Having shown they can win a playoff game in Phoenix for the second straight year, the Jazz are back at home for two games. Which may not be great news. Because as comfortable as things are at home, they aren't necessarily that safe, says a Jazz player and his coach.

"There's no question the home court is over-rated, especially in the playoffs," said Jazz center Mark Eaton. "I think as an opposing team you don't put as much credence in the home court during the regular season as in the playoffs, because the playoffs have so much more emotion and intensity. It's a step up, so I think that negates a lot of the home court advantage."Utah and Phoenix are tied 1-1, with games coming Tuesday (8:30 p.m.) and Thursday in the Salt Palace.

Though the Jazz had won only four of their last 34 regular season games in Phoenix, they beat the Suns by 39 points at Veteran's Memorial Coliseum on Thursday.

Certainly home hasn't been all that comfortable so far in this year's playoffs. On Thursday, the Lakers had to make a last-second shot at the Forum to eke out a win over Houston. Atlanta has beaten Detroit once in the Motor City and Philadelphia has beaten Milwaukee twice on the road. Golden State tied the series with San Antonio on Saturday, beating the Spurs at HemisFair Arena and Indiana won at Boston on Sunday.

"It's nice to be at home, but the home court advantage is something that hasn't really held true when you look at the series (between the Jazz and Suns)," said Jazz Coach Jerry Sloan. "You'd rather play at home if you can, but you know you have to play well."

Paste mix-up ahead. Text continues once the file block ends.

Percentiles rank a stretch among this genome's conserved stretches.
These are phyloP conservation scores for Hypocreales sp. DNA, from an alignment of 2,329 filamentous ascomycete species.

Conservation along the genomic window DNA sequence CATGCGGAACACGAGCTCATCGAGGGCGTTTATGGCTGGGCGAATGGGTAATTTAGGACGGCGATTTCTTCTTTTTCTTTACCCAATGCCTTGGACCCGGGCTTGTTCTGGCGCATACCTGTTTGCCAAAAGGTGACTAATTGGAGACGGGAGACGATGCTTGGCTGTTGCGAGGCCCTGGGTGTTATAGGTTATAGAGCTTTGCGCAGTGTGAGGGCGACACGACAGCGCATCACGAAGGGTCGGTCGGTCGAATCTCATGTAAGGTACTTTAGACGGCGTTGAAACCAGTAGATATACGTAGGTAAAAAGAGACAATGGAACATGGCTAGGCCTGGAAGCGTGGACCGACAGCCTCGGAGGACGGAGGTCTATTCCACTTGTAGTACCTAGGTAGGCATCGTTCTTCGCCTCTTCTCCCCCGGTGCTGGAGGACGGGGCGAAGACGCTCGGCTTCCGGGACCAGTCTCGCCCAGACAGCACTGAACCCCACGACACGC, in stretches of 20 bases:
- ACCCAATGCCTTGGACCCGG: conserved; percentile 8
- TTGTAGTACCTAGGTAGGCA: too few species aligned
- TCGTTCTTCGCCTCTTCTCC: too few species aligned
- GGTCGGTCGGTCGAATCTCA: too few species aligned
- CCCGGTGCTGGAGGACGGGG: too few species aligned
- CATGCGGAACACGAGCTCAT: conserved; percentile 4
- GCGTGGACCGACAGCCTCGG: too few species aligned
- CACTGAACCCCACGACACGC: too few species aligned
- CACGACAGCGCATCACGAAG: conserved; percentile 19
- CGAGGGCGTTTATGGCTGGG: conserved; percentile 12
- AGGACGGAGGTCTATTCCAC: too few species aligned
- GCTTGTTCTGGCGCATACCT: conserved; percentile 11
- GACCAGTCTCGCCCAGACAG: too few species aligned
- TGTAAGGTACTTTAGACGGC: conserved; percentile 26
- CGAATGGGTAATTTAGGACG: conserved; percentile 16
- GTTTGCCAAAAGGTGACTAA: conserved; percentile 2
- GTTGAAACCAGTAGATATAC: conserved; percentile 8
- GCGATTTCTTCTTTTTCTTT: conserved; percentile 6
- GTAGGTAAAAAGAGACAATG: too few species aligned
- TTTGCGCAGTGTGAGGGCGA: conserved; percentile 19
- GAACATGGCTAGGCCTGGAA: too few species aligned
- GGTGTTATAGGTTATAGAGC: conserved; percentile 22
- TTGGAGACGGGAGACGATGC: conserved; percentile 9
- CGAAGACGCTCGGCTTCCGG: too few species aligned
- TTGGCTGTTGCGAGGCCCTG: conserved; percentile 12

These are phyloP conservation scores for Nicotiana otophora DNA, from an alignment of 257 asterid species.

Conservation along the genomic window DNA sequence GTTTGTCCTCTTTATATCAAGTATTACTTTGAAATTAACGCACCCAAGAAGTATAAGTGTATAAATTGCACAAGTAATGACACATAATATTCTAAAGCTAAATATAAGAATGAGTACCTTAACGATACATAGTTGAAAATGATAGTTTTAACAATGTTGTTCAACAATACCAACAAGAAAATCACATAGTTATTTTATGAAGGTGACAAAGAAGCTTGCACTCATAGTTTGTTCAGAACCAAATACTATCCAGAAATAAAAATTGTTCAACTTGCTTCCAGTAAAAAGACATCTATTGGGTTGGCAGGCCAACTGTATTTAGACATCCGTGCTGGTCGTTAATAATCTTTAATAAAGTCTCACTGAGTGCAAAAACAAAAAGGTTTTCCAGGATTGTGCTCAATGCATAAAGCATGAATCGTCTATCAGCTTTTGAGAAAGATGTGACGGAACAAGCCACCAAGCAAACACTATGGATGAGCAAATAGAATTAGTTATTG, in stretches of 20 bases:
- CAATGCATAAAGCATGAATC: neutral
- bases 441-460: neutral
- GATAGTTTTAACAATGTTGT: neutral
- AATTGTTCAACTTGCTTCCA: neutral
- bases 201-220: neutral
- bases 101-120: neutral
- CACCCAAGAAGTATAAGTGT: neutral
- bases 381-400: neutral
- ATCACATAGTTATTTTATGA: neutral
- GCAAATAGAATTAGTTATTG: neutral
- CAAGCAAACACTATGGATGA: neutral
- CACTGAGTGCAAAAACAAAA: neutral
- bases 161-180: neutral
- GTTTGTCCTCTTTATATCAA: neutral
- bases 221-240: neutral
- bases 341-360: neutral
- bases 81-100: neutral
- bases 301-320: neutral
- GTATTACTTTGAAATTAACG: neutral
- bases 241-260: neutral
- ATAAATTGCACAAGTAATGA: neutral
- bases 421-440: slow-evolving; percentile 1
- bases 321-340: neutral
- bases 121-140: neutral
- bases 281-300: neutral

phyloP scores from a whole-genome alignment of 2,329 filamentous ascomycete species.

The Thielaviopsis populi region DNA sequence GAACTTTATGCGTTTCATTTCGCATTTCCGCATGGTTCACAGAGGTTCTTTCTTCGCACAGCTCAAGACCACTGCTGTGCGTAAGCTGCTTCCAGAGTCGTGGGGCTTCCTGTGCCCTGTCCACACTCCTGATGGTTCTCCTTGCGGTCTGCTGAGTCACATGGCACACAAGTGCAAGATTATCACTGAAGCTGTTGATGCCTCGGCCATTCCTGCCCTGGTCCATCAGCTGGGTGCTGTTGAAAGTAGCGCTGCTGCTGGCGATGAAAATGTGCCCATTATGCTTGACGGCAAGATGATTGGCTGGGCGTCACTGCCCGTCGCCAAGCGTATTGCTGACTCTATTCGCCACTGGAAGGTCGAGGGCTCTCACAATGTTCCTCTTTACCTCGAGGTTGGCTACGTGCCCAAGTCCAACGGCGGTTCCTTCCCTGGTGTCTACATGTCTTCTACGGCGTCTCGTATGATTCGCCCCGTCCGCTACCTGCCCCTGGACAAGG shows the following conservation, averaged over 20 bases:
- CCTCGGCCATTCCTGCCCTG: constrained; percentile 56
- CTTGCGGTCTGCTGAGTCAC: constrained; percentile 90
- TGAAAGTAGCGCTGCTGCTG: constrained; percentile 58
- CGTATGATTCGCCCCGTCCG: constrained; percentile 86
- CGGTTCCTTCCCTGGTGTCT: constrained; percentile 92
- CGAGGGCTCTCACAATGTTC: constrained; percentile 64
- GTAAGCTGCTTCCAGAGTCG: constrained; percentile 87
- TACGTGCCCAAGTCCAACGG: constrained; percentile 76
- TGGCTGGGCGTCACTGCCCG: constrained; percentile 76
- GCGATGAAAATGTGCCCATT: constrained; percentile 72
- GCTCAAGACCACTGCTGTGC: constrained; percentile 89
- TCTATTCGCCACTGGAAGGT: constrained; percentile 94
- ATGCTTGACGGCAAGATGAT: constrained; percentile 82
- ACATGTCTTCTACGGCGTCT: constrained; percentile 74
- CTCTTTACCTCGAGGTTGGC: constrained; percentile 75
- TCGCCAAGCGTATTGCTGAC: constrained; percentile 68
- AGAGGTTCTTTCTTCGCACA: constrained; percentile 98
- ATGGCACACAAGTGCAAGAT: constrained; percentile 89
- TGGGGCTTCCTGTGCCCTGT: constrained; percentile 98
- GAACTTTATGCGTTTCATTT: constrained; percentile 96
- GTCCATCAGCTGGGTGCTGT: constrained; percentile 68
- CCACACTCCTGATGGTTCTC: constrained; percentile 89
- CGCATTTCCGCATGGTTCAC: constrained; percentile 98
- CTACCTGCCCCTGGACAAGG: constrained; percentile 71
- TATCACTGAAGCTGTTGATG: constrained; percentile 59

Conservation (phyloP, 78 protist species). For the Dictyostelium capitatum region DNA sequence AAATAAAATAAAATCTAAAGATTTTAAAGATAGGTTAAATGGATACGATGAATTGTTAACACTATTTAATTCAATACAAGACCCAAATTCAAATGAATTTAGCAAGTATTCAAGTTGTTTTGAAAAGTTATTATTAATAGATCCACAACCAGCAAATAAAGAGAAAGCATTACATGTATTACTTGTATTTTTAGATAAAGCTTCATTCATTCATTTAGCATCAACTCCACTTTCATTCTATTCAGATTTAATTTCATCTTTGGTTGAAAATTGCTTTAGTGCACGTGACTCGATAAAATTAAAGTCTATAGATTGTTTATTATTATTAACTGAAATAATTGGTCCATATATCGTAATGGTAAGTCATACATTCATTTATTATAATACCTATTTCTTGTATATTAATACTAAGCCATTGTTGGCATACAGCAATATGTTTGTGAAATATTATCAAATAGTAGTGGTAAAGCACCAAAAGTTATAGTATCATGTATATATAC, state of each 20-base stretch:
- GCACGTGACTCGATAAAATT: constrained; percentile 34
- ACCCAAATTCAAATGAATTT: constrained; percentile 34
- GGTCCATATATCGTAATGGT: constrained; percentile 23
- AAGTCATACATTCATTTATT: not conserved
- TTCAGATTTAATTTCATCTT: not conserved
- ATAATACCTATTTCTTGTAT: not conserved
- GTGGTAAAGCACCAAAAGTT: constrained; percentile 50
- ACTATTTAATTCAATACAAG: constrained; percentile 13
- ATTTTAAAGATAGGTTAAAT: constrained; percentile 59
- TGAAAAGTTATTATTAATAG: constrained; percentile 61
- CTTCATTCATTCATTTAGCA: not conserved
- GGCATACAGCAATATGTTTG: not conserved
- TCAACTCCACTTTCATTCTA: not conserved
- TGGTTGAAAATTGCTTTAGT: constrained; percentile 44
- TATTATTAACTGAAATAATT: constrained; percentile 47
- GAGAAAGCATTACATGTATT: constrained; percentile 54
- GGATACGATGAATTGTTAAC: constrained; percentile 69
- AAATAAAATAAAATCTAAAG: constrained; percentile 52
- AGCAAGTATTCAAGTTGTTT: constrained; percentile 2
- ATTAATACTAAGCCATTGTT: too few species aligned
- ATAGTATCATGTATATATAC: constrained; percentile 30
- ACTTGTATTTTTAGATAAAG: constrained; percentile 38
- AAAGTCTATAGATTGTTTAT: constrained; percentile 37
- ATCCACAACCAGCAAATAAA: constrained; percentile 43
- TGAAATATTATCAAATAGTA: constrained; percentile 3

The Jazz have fared better on the road during the playoffs than the regular season. Last year Utah won one of two games played in Arizona.

However players and coaches may feel, the record indicates home teams still hold a huge advantage in the playoffs. In the 1984 second-round playoff with the Suns, for example, the Jazz lost all three games in Phoenix.

Last year across the league, visitors won only nine of 32 games in first round (best-of-five) series. Winning was even tougher in the first two games of each series, with only one of 16 contests being won by the visitor.

Since the NBA went to its current playoff system in 1984, visiting teams have won 76 of 225 first-round games (.338), going into this year's games.

Although the Jazz failed to win their second game on Saturday, most players considered the two-game split acceptable.

"You'd always like to get the second one, but we have to go home happy with a split," said Eaton. "Now we have the opportunity to play in front of our crowd."

"We won a game down here and now we go back to Utah," said Karl Malone. "We came (to Arizona) to win two games. That's not going to happen now, so we just have to go out and do our jobs and see what happens."

It is unlikely anyone will accuse Malone of not doing his job. In two playoff games, the Mailman has gone 20-34 for 49 points and 24 rebounds. Teammate Jeff Malone is 17-31 and has scored 44 points.

Despite evening the series, the Suns continue to shoot poorly. Coach Cotton Fitzsimmons will likely need to get his team to improve on its shooting - only 41 percent over two games - if it is to win in the Salt Palace.